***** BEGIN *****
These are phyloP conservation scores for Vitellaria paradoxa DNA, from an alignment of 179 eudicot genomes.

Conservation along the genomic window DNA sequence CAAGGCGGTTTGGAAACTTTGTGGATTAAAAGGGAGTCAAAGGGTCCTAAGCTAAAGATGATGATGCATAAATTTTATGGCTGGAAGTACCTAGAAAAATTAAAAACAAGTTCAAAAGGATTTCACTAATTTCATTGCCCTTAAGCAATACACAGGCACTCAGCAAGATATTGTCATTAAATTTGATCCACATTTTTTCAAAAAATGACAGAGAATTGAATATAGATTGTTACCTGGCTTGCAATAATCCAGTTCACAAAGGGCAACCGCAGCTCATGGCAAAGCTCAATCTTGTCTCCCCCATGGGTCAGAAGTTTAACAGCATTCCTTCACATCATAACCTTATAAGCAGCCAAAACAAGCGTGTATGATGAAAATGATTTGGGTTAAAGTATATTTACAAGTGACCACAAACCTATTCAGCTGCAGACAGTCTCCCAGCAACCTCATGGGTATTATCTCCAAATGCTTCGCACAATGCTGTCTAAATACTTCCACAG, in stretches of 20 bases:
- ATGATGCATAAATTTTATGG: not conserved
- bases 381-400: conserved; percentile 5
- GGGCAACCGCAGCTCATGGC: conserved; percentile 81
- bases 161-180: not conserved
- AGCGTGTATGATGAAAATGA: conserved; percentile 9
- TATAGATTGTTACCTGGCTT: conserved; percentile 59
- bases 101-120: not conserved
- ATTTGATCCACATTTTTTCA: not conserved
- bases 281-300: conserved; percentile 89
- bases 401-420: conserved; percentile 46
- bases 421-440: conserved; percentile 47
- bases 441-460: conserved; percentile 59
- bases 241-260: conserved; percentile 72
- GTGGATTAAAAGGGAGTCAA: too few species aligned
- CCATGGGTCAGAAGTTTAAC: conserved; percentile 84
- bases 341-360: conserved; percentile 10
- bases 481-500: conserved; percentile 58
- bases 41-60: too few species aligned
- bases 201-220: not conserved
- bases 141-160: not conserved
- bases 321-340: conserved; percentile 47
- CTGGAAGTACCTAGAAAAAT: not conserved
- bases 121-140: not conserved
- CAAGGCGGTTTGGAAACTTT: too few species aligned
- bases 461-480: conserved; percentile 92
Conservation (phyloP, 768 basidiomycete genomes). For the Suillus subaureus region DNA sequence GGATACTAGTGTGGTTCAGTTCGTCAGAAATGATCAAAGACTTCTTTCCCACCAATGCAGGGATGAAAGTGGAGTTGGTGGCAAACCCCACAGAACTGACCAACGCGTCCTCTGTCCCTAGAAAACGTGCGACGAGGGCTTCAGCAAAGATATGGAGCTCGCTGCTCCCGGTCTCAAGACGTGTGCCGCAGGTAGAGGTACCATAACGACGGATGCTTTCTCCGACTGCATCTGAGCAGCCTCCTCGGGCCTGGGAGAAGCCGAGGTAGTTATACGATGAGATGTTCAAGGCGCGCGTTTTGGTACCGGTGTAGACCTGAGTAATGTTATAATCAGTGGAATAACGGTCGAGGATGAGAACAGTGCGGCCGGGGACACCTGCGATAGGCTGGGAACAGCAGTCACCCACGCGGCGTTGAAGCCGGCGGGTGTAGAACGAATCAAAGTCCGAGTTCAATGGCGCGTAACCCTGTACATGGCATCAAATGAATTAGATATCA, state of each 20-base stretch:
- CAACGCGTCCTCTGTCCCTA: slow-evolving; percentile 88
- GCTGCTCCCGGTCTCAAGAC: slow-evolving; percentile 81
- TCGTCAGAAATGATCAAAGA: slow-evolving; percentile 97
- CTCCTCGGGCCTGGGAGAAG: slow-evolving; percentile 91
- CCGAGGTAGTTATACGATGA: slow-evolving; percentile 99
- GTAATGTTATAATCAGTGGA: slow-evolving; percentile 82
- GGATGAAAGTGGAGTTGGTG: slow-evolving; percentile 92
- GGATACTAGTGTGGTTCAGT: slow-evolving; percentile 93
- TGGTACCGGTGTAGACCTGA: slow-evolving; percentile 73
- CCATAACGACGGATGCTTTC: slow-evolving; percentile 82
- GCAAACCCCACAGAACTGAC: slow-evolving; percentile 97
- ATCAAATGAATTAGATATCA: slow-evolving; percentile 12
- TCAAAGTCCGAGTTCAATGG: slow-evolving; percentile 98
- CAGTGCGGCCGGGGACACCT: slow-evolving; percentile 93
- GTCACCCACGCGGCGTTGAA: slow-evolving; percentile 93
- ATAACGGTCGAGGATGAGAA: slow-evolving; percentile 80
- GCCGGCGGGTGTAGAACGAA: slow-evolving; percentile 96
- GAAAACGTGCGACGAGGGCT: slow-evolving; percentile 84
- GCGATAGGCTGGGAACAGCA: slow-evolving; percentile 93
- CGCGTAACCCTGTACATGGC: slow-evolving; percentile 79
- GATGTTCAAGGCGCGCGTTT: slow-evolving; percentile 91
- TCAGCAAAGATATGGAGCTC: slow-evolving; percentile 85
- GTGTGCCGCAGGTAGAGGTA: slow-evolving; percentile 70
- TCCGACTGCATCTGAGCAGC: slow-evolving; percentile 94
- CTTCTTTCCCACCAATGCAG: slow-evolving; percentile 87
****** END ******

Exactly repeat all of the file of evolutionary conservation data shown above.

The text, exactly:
These are phyloP conservation scores for Vitellaria paradoxa DNA, from an alignment of 179 eudicot genomes.

Conservation along the genomic window DNA sequence CAAGGCGGTTTGGAAACTTTGTGGATTAAAAGGGAGTCAAAGGGTCCTAAGCTAAAGATGATGATGCATAAATTTTATGGCTGGAAGTACCTAGAAAAATTAAAAACAAGTTCAAAAGGATTTCACTAATTTCATTGCCCTTAAGCAATACACAGGCACTCAGCAAGATATTGTCATTAAATTTGATCCACATTTTTTCAAAAAATGACAGAGAATTGAATATAGATTGTTACCTGGCTTGCAATAATCCAGTTCACAAAGGGCAACCGCAGCTCATGGCAAAGCTCAATCTTGTCTCCCCCATGGGTCAGAAGTTTAACAGCATTCCTTCACATCATAACCTTATAAGCAGCCAAAACAAGCGTGTATGATGAAAATGATTTGGGTTAAAGTATATTTACAAGTGACCACAAACCTATTCAGCTGCAGACAGTCTCCCAGCAACCTCATGGGTATTATCTCCAAATGCTTCGCACAATGCTGTCTAAATACTTCCACAG, in stretches of 20 bases:
- ATGATGCATAAATTTTATGG: not conserved
- bases 381-400: conserved; percentile 5
- GGGCAACCGCAGCTCATGGC: conserved; percentile 81
- bases 161-180: not conserved
- AGCGTGTATGATGAAAATGA: conserved; percentile 9
- TATAGATTGTTACCTGGCTT: conserved; percentile 59
- bases 101-120: not conserved
- ATTTGATCCACATTTTTTCA: not conserved
- bases 281-300: conserved; percentile 89
- bases 401-420: conserved; percentile 46
- bases 421-440: conserved; percentile 47
- bases 441-460: conserved; percentile 59
- bases 241-260: conserved; percentile 72
- GTGGATTAAAAGGGAGTCAA: too few species aligned
- CCATGGGTCAGAAGTTTAAC: conserved; percentile 84
- bases 341-360: conserved; percentile 10
- bases 481-500: conserved; percentile 58
- bases 41-60: too few species aligned
- bases 201-220: not conserved
- bases 141-160: not conserved
- bases 321-340: conserved; percentile 47
- CTGGAAGTACCTAGAAAAAT: not conserved
- bases 121-140: not conserved
- CAAGGCGGTTTGGAAACTTT: too few species aligned
- bases 461-480: conserved; percentile 92
Conservation (phyloP, 768 basidiomycete genomes). For the Suillus subaureus region DNA sequence GGATACTAGTGTGGTTCAGTTCGTCAGAAATGATCAAAGACTTCTTTCCCACCAATGCAGGGATGAAAGTGGAGTTGGTGGCAAACCCCACAGAACTGACCAACGCGTCCTCTGTCCCTAGAAAACGTGCGACGAGGGCTTCAGCAAAGATATGGAGCTCGCTGCTCCCGGTCTCAAGACGTGTGCCGCAGGTAGAGGTACCATAACGACGGATGCTTTCTCCGACTGCATCTGAGCAGCCTCCTCGGGCCTGGGAGAAGCCGAGGTAGTTATACGATGAGATGTTCAAGGCGCGCGTTTTGGTACCGGTGTAGACCTGAGTAATGTTATAATCAGTGGAATAACGGTCGAGGATGAGAACAGTGCGGCCGGGGACACCTGCGATAGGCTGGGAACAGCAGTCACCCACGCGGCGTTGAAGCCGGCGGGTGTAGAACGAATCAAAGTCCGAGTTCAATGGCGCGTAACCCTGTACATGGCATCAAATGAATTAGATATCA, state of each 20-base stretch:
- CAACGCGTCCTCTGTCCCTA: slow-evolving; percentile 88
- GCTGCTCCCGGTCTCAAGAC: slow-evolving; percentile 81
- TCGTCAGAAATGATCAAAGA: slow-evolving; percentile 97
- CTCCTCGGGCCTGGGAGAAG: slow-evolving; percentile 91
- CCGAGGTAGTTATACGATGA: slow-evolving; percentile 99
- GTAATGTTATAATCAGTGGA: slow-evolving; percentile 82
- GGATGAAAGTGGAGTTGGTG: slow-evolving; percentile 92
- GGATACTAGTGTGGTTCAGT: slow-evolving; percentile 93
- TGGTACCGGTGTAGACCTGA: slow-evolving; percentile 73
- CCATAACGACGGATGCTTTC: slow-evolving; percentile 82
- GCAAACCCCACAGAACTGAC: slow-evolving; percentile 97
- ATCAAATGAATTAGATATCA: slow-evolving; percentile 12
- TCAAAGTCCGAGTTCAATGG: slow-evolving; percentile 98
- CAGTGCGGCCGGGGACACCT: slow-evolving; percentile 93
- GTCACCCACGCGGCGTTGAA: slow-evolving; percentile 93
- ATAACGGTCGAGGATGAGAA: slow-evolving; percentile 80
- GCCGGCGGGTGTAGAACGAA: slow-evolving; percentile 96
- GAAAACGTGCGACGAGGGCT: slow-evolving; percentile 84
- GCGATAGGCTGGGAACAGCA: slow-evolving; percentile 93
- CGCGTAACCCTGTACATGGC: slow-evolving; percentile 79
- GATGTTCAAGGCGCGCGTTT: slow-evolving; percentile 91
- TCAGCAAAGATATGGAGCTC: slow-evolving; percentile 85
- GTGTGCCGCAGGTAGAGGTA: slow-evolving; percentile 70
- TCCGACTGCATCTGAGCAGC: slow-evolving; percentile 94
- CTTCTTTCCCACCAATGCAG: slow-evolving; percentile 87